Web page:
• Food and Water Scarcity: A lack of sufficient food and water is another significant trigger for cannibalism among crickets. When their basic needs are not met, crickets may resort to eating each other as a survival strategy. Ensuring a consistent and adequate supply of food and water can help prevent this behavior.
  • Environmental Conditions: The environmental conditions, including humidity and cleanliness, can also influence cricket cannibalism. Crickets prefer somewhat dry environments, and very high moisture levels can lead to discomfort and erratic behavior, potentially resulting in cannibalism. Maintaining proper humidity levels (between 60% and 75%) and ensuring the habitat is clean are important factors in preventing this behavior.
  • Nuptial Feeding and Predation on Offspring: Cannibalism in crickets also includes instances of nuptial feeding, where a female may eat the male after mating, and adults consuming their young. To prevent adults from eating their offspring, it’s crucial to separate them until the young crickets have grown stronger and undergone several molts.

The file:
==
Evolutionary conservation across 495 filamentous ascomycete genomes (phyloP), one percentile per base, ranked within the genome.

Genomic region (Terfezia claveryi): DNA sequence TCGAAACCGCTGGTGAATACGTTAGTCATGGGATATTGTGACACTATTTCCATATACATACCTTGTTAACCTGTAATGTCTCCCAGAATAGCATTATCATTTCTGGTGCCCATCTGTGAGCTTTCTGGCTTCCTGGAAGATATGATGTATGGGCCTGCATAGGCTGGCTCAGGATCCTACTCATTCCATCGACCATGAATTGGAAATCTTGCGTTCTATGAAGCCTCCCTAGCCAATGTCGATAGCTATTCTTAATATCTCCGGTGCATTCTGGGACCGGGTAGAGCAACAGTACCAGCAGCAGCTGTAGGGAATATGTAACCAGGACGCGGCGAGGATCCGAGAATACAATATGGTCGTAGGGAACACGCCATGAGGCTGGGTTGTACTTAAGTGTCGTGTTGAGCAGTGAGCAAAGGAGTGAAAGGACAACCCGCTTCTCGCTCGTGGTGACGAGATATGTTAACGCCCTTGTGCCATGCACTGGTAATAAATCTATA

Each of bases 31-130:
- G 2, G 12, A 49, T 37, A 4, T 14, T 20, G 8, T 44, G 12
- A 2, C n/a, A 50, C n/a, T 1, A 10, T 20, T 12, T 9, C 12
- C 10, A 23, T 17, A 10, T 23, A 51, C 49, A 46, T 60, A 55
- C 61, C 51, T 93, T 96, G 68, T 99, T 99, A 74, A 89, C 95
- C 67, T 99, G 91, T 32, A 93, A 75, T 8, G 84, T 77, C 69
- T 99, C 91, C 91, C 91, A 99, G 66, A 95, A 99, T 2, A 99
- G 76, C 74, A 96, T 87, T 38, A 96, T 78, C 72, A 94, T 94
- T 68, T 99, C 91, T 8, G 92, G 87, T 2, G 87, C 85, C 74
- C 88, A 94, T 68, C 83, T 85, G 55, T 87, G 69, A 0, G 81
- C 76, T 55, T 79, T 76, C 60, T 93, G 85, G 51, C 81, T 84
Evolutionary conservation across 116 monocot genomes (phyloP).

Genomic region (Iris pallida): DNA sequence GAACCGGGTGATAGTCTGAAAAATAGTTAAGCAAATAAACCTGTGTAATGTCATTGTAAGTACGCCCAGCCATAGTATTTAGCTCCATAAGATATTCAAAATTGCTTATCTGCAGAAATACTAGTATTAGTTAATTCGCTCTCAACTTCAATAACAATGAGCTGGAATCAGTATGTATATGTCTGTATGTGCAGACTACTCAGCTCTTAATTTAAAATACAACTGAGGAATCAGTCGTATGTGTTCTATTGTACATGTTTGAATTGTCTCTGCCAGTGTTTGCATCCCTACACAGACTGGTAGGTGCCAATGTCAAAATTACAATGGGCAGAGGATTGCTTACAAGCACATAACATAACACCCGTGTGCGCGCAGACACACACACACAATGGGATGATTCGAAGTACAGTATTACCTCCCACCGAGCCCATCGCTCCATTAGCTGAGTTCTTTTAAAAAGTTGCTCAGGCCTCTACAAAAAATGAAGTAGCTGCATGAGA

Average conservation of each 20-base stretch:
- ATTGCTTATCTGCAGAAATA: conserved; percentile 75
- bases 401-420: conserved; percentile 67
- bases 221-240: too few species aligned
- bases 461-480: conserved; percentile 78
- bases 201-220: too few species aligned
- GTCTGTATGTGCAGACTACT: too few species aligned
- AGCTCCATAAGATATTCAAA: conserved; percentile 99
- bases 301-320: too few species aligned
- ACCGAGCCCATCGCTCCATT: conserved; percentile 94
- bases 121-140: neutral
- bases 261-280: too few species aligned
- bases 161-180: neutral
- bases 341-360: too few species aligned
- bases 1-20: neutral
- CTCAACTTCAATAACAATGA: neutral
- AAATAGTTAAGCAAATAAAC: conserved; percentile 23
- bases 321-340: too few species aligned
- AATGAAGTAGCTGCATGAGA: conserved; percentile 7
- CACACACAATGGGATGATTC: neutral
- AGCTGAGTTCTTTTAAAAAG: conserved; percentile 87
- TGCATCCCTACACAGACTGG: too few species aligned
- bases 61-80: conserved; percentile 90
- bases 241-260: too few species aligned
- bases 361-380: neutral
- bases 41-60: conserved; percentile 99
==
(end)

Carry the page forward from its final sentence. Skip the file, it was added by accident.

In summary, managing the environmental factors, such as space, food, water, and habitat conditions, is key to preventing cannibalistic behavior in crickets. Monitoring these aspects closely can help maintain a healthy cricket population.


In addressing the question, “Do crickets eat each other?”, it’s evident that cannibalism in crickets is a complex behavior influenced by environmental conditions, food availability, and population density.

Effective prevention in both natural habitats and cricket farms involves ensuring sufficient food and water supply, managing overcrowding, maintaining optimal humidity and cleanliness, and adopting suitable breeding methods.

These strategies not only reduce cannibalistic tendencies but also contribute to the overall health and sustainability of cricket populations. Understanding and implementing these measures are key to maintaining a balanced ecosystem and productive cricket farming practices.